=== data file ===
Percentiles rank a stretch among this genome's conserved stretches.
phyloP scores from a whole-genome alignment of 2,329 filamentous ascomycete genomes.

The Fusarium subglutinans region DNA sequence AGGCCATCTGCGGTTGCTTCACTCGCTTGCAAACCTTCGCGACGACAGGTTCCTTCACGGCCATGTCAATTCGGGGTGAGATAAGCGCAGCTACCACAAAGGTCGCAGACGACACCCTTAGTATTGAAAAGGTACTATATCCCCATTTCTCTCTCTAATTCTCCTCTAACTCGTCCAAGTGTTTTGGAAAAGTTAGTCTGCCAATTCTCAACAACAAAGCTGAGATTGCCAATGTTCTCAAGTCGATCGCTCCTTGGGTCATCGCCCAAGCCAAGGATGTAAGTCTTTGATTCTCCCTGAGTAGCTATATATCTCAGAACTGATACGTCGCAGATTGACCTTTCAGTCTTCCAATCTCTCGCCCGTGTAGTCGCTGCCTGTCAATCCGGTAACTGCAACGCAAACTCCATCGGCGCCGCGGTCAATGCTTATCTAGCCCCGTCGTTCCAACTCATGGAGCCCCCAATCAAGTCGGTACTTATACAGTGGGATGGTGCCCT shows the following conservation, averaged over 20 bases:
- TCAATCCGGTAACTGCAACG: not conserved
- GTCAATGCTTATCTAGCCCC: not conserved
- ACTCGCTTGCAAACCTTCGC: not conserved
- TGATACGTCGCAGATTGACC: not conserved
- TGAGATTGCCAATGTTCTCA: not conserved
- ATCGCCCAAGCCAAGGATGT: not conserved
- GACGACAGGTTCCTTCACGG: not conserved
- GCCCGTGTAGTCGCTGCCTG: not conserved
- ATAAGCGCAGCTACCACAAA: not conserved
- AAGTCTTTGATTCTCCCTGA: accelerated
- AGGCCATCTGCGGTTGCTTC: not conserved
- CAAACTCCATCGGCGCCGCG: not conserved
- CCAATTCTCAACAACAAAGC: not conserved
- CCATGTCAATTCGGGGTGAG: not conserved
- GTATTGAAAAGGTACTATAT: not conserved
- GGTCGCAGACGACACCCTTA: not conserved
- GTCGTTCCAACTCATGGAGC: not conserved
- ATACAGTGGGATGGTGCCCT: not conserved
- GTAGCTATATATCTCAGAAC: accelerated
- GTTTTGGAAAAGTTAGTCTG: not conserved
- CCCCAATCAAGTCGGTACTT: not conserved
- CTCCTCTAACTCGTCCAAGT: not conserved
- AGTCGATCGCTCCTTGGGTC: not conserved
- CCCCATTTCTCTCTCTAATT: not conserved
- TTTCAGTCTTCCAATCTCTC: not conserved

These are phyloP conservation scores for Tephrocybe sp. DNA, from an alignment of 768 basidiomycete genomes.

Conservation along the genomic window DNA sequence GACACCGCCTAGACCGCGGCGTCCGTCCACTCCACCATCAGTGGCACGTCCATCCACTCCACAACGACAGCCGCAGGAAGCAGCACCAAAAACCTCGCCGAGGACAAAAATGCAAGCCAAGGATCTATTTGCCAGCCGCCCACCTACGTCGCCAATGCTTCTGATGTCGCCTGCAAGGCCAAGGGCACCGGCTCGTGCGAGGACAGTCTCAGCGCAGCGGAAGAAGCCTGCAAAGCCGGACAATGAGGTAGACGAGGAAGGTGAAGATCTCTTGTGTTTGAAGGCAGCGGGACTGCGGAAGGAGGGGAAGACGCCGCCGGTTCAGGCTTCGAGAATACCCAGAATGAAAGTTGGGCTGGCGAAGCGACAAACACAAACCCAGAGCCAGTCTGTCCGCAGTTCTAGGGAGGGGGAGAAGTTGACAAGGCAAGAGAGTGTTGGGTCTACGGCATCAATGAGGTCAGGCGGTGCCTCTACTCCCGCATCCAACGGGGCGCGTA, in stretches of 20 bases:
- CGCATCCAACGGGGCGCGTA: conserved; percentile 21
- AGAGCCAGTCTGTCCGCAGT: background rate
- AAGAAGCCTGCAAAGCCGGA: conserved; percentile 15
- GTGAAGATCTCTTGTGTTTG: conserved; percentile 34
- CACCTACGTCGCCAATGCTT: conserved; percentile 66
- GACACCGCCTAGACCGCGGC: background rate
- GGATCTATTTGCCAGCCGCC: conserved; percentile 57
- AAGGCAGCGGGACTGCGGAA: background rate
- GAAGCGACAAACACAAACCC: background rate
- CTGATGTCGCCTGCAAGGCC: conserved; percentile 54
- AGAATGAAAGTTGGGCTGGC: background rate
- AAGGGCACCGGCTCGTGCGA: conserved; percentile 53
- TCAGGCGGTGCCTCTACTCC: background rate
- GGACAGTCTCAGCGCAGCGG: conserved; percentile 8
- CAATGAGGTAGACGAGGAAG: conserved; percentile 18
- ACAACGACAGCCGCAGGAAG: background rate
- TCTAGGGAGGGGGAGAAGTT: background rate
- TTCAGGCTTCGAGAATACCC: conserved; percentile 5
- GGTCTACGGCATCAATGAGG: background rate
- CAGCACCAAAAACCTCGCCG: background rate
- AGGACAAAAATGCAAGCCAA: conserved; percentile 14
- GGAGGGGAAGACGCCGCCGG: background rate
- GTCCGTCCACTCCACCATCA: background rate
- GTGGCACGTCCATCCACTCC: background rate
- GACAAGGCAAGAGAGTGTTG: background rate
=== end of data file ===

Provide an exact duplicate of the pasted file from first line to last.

Percentiles rank a stretch among this genome's conserved stretches.
phyloP scores from a whole-genome alignment of 2,329 filamentous ascomycete genomes.

The Fusarium subglutinans region DNA sequence AGGCCATCTGCGGTTGCTTCACTCGCTTGCAAACCTTCGCGACGACAGGTTCCTTCACGGCCATGTCAATTCGGGGTGAGATAAGCGCAGCTACCACAAAGGTCGCAGACGACACCCTTAGTATTGAAAAGGTACTATATCCCCATTTCTCTCTCTAATTCTCCTCTAACTCGTCCAAGTGTTTTGGAAAAGTTAGTCTGCCAATTCTCAACAACAAAGCTGAGATTGCCAATGTTCTCAAGTCGATCGCTCCTTGGGTCATCGCCCAAGCCAAGGATGTAAGTCTTTGATTCTCCCTGAGTAGCTATATATCTCAGAACTGATACGTCGCAGATTGACCTTTCAGTCTTCCAATCTCTCGCCCGTGTAGTCGCTGCCTGTCAATCCGGTAACTGCAACGCAAACTCCATCGGCGCCGCGGTCAATGCTTATCTAGCCCCGTCGTTCCAACTCATGGAGCCCCCAATCAAGTCGGTACTTATACAGTGGGATGGTGCCCT shows the following conservation, averaged over 20 bases:
- TCAATCCGGTAACTGCAACG: not conserved
- GTCAATGCTTATCTAGCCCC: not conserved
- ACTCGCTTGCAAACCTTCGC: not conserved
- TGATACGTCGCAGATTGACC: not conserved
- TGAGATTGCCAATGTTCTCA: not conserved
- ATCGCCCAAGCCAAGGATGT: not conserved
- GACGACAGGTTCCTTCACGG: not conserved
- GCCCGTGTAGTCGCTGCCTG: not conserved
- ATAAGCGCAGCTACCACAAA: not conserved
- AAGTCTTTGATTCTCCCTGA: accelerated
- AGGCCATCTGCGGTTGCTTC: not conserved
- CAAACTCCATCGGCGCCGCG: not conserved
- CCAATTCTCAACAACAAAGC: not conserved
- CCATGTCAATTCGGGGTGAG: not conserved
- GTATTGAAAAGGTACTATAT: not conserved
- GGTCGCAGACGACACCCTTA: not conserved
- GTCGTTCCAACTCATGGAGC: not conserved
- ATACAGTGGGATGGTGCCCT: not conserved
- GTAGCTATATATCTCAGAAC: accelerated
- GTTTTGGAAAAGTTAGTCTG: not conserved
- CCCCAATCAAGTCGGTACTT: not conserved
- CTCCTCTAACTCGTCCAAGT: not conserved
- AGTCGATCGCTCCTTGGGTC: not conserved
- CCCCATTTCTCTCTCTAATT: not conserved
- TTTCAGTCTTCCAATCTCTC: not conserved

These are phyloP conservation scores for Tephrocybe sp. DNA, from an alignment of 768 basidiomycete genomes.

Conservation along the genomic window DNA sequence GACACCGCCTAGACCGCGGCGTCCGTCCACTCCACCATCAGTGGCACGTCCATCCACTCCACAACGACAGCCGCAGGAAGCAGCACCAAAAACCTCGCCGAGGACAAAAATGCAAGCCAAGGATCTATTTGCCAGCCGCCCACCTACGTCGCCAATGCTTCTGATGTCGCCTGCAAGGCCAAGGGCACCGGCTCGTGCGAGGACAGTCTCAGCGCAGCGGAAGAAGCCTGCAAAGCCGGACAATGAGGTAGACGAGGAAGGTGAAGATCTCTTGTGTTTGAAGGCAGCGGGACTGCGGAAGGAGGGGAAGACGCCGCCGGTTCAGGCTTCGAGAATACCCAGAATGAAAGTTGGGCTGGCGAAGCGACAAACACAAACCCAGAGCCAGTCTGTCCGCAGTTCTAGGGAGGGGGAGAAGTTGACAAGGCAAGAGAGTGTTGGGTCTACGGCATCAATGAGGTCAGGCGGTGCCTCTACTCCCGCATCCAACGGGGCGCGTA, in stretches of 20 bases:
- CGCATCCAACGGGGCGCGTA: conserved; percentile 21
- AGAGCCAGTCTGTCCGCAGT: background rate
- AAGAAGCCTGCAAAGCCGGA: conserved; percentile 15
- GTGAAGATCTCTTGTGTTTG: conserved; percentile 34
- CACCTACGTCGCCAATGCTT: conserved; percentile 66
- GACACCGCCTAGACCGCGGC: background rate
- GGATCTATTTGCCAGCCGCC: conserved; percentile 57
- AAGGCAGCGGGACTGCGGAA: background rate
- GAAGCGACAAACACAAACCC: background rate
- CTGATGTCGCCTGCAAGGCC: conserved; percentile 54
- AGAATGAAAGTTGGGCTGGC: background rate
- AAGGGCACCGGCTCGTGCGA: conserved; percentile 53
- TCAGGCGGTGCCTCTACTCC: background rate
- GGACAGTCTCAGCGCAGCGG: conserved; percentile 8
- CAATGAGGTAGACGAGGAAG: conserved; percentile 18
- ACAACGACAGCCGCAGGAAG: background rate
- TCTAGGGAGGGGGAGAAGTT: background rate
- TTCAGGCTTCGAGAATACCC: conserved; percentile 5
- GGTCTACGGCATCAATGAGG: background rate
- CAGCACCAAAAACCTCGCCG: background rate
- AGGACAAAAATGCAAGCCAA: conserved; percentile 14
- GGAGGGGAAGACGCCGCCGG: background rate
- GTCCGTCCACTCCACCATCA: background rate
- GTGGCACGTCCATCCACTCC: background rate
- GACAAGGCAAGAGAGTGTTG: background rate